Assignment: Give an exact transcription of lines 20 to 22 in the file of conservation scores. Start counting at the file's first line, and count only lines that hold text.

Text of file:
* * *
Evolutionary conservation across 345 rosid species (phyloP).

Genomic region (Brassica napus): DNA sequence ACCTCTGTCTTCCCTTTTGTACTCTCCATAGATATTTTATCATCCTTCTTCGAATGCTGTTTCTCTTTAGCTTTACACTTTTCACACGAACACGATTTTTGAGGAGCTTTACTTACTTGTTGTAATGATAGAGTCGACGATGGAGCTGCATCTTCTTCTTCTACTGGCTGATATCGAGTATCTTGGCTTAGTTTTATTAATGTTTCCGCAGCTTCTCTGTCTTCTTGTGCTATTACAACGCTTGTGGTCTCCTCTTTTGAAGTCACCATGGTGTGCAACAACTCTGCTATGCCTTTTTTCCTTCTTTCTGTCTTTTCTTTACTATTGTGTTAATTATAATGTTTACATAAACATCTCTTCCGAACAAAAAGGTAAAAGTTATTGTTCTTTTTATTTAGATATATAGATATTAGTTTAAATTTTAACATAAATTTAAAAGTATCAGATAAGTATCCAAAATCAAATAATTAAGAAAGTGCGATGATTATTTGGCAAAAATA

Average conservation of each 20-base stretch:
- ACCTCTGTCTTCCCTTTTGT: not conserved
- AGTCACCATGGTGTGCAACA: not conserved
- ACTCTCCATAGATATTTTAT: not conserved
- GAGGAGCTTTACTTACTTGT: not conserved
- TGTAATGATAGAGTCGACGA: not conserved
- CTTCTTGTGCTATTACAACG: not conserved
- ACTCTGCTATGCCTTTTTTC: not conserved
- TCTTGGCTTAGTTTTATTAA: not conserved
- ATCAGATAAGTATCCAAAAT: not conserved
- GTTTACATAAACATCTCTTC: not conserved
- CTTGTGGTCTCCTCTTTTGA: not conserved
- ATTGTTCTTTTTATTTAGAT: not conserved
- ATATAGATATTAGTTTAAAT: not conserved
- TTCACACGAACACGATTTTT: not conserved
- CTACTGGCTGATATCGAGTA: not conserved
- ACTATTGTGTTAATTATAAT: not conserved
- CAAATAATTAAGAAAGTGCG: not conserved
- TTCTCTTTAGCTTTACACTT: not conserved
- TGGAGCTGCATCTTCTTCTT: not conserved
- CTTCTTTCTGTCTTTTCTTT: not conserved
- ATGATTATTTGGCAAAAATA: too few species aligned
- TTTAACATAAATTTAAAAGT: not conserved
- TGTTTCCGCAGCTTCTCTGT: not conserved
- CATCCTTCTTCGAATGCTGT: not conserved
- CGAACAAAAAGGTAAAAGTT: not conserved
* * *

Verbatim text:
- CAAATAATTAAGAAAGTGCG: not conserved
- TTCTCTTTAGCTTTACACTT: not conserved
- TGGAGCTGCATCTTCTTCTT: not conserved